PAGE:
There are few venues in London that could provide electro-pop legends, The Human League, with such a bizarre contrast to their Blue Peter-style space gadgets and Jetsons fancy dress. The Royal Albert Hall appeared unperturbed by this invasion of eclectic electro nik-naks, welcoming long-standing fans in from the rain to squeeze into every single seat - not that this hardcore following would be needing them!
Tucked behind what appeared to be a huge Mac keyboard, the Sheffield poppers opened with 'Sky' from their most recent album, 'Credo'. White double-tiered keyboards, slutty synths and more attitude than a Thursday night in Shoreditch, Philip Oakey is the original Dalston Superstar. With mad-professor goggles and an understated black hoodie, Oakey has lost none of his stage presence, even if his hair has fallen by the wayside over the years.
For the boppers and swayers in the crowd, it seems that life does not indeed go on. We were all in the eighties, back in a simpler time when lyrics rhymed and fans did not spend hours googling the deeper meanings behind them; it seems that they could even get away with “Your arms embrace, I love your face”. Still, at least in these good old pre post-lyrical days Oakey could wear his hoodie in central London without the threat of embrace from over-zealous politicians.
Vocal-wise, The Human League still sound as good as they ever did. Highlights for us were classics, 'Tell Me When' and a bassier, thumping 'Night People', another under-rated gem from 'Credo' that would more than hold its own amongst more musically complex, modern offerings.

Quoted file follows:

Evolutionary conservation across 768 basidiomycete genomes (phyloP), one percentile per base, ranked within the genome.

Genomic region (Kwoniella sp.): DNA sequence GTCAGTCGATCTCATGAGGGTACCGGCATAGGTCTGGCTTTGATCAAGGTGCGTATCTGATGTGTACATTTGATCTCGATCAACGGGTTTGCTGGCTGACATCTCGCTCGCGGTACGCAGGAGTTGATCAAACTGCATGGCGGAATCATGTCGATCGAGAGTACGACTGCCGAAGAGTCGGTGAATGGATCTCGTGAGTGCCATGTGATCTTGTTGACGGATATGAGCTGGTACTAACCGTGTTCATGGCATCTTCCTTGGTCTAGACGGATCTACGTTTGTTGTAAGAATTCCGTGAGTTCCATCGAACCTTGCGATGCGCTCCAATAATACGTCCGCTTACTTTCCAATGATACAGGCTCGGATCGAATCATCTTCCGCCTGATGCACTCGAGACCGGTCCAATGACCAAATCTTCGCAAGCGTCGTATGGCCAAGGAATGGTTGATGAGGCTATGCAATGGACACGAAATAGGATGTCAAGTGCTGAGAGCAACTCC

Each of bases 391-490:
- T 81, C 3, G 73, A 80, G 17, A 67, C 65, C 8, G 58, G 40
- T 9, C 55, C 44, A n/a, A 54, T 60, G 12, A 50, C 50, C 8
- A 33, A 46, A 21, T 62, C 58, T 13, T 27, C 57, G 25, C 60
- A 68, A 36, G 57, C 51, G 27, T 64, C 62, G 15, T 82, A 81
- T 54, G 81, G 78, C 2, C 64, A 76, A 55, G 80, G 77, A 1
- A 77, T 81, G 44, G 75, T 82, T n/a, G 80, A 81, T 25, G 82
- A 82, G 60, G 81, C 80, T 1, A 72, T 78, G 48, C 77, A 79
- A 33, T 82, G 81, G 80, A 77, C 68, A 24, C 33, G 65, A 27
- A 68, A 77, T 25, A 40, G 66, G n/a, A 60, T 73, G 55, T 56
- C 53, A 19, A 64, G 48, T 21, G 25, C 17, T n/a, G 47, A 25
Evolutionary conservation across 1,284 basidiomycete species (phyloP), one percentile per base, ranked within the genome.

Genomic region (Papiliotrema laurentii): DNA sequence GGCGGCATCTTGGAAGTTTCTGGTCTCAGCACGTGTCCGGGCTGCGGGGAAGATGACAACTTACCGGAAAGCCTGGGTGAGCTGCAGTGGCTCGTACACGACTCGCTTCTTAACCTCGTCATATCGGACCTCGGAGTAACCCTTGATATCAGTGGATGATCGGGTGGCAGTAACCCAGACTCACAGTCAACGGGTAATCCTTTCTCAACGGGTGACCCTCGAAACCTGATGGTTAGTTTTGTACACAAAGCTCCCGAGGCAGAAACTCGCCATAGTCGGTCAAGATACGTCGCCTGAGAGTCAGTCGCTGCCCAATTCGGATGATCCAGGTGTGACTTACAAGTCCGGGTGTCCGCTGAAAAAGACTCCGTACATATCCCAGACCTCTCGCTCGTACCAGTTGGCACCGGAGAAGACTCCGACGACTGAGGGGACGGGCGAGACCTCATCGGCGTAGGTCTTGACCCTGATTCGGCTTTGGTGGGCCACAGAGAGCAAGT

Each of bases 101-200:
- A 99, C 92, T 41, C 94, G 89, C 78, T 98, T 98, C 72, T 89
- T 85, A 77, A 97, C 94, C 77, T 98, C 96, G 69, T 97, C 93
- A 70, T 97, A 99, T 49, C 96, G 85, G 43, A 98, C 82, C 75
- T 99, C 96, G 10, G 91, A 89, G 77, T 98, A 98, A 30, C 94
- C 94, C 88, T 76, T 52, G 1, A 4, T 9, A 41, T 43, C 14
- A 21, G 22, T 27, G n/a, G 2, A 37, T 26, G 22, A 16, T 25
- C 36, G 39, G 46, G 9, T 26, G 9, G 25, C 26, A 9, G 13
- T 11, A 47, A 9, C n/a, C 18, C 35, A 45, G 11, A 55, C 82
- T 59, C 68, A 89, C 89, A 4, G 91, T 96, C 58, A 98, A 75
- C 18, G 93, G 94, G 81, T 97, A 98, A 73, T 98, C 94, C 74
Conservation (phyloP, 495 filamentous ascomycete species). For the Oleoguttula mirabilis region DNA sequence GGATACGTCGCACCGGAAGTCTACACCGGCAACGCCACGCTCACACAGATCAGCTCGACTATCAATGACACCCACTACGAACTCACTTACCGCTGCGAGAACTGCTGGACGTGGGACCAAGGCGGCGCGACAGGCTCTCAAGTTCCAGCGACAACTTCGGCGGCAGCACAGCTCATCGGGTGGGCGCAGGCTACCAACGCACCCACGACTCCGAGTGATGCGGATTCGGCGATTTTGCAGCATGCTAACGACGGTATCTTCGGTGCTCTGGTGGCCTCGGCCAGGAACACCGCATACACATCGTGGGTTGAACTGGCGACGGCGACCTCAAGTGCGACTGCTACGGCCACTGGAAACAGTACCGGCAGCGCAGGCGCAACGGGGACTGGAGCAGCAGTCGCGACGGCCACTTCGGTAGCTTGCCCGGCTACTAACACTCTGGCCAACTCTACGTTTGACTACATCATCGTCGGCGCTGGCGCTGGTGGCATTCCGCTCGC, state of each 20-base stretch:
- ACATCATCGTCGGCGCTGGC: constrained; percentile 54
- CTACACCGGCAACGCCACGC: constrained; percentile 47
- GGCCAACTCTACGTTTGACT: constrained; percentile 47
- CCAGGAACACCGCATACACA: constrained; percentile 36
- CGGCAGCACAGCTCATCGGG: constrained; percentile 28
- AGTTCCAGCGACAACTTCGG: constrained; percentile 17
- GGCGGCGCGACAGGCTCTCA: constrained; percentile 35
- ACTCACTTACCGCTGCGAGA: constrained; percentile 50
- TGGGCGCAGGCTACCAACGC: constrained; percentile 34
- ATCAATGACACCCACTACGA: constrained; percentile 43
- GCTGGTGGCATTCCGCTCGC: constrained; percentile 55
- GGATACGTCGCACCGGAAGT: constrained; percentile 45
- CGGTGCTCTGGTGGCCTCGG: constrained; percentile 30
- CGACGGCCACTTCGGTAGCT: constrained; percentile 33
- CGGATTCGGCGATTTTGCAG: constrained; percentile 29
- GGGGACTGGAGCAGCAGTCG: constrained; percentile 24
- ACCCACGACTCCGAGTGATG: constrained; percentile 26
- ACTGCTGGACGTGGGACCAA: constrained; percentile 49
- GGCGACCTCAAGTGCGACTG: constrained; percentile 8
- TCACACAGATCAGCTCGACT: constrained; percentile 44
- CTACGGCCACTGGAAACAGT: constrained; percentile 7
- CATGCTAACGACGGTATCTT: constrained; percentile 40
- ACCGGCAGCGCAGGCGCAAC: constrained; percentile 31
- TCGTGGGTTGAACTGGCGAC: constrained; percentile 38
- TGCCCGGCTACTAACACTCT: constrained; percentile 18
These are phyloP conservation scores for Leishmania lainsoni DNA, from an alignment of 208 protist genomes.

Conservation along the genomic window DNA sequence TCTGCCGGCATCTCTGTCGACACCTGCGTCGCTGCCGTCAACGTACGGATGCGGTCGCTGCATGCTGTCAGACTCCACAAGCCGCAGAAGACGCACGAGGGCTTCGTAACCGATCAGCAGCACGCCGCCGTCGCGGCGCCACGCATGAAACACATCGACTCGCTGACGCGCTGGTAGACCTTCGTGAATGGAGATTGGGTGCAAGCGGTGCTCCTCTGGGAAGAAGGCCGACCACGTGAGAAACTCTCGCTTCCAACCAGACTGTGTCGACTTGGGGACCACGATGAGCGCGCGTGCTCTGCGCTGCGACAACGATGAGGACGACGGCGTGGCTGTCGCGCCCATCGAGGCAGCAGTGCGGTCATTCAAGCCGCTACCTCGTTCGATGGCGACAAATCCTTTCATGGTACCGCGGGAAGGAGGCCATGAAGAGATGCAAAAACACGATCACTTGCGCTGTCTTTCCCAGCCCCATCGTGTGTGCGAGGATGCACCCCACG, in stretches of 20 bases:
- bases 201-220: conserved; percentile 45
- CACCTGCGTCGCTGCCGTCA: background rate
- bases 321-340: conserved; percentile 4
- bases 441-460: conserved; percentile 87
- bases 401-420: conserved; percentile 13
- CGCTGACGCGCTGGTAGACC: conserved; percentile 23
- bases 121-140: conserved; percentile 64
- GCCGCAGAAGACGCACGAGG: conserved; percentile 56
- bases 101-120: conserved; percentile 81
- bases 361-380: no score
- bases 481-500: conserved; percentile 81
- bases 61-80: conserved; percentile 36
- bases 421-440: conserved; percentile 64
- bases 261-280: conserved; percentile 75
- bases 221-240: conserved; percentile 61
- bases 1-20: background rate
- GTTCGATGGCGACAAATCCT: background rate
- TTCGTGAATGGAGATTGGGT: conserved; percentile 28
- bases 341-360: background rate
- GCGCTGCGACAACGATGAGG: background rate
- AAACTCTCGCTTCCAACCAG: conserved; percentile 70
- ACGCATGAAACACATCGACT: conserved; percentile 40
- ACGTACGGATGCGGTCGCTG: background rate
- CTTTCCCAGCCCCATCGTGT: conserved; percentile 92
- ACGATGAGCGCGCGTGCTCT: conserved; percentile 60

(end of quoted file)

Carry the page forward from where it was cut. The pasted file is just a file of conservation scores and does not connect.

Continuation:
The set was an enjoyable mixture of the old and new, all stripped down slightly to create a more intimate experience in such a vast space. Both Oakey and Sulley chatted with the audience, Sulley pointing out in her candy-pop way that if the Stones can make it to fifty then they certainly have fifteen more in them, much to the delight of fans. By the time 'Together in Electric Dreams' sent us back out into the rain there was an air of friendliness native to the band’s northern roots.
Multiple outfit changes, keyboard-come-keytars and a dollop of good old fashioned charisma; these guys know how to put on a proper shin-dig. And, in the spirit of old-school entertainment, the hit that simultaneously captured the imagination of end-of-the-night disco chancers and hatched cringe-inducing chat-up lines for cocktail waitresses everywhere was saved for the encore. We couldn’t help but sing-a-long, despite our best efforts to resist.
They may be celebrating thirty-five years in the industry, but if the shimmying human sea of bodies hanging onto every electronic bleep and buzzing vocal is anything to go by, these ageing-synthers are still in a glitter-filled league of their own.
Words by Kate O'Sullivan
Photos by Tom Armstrong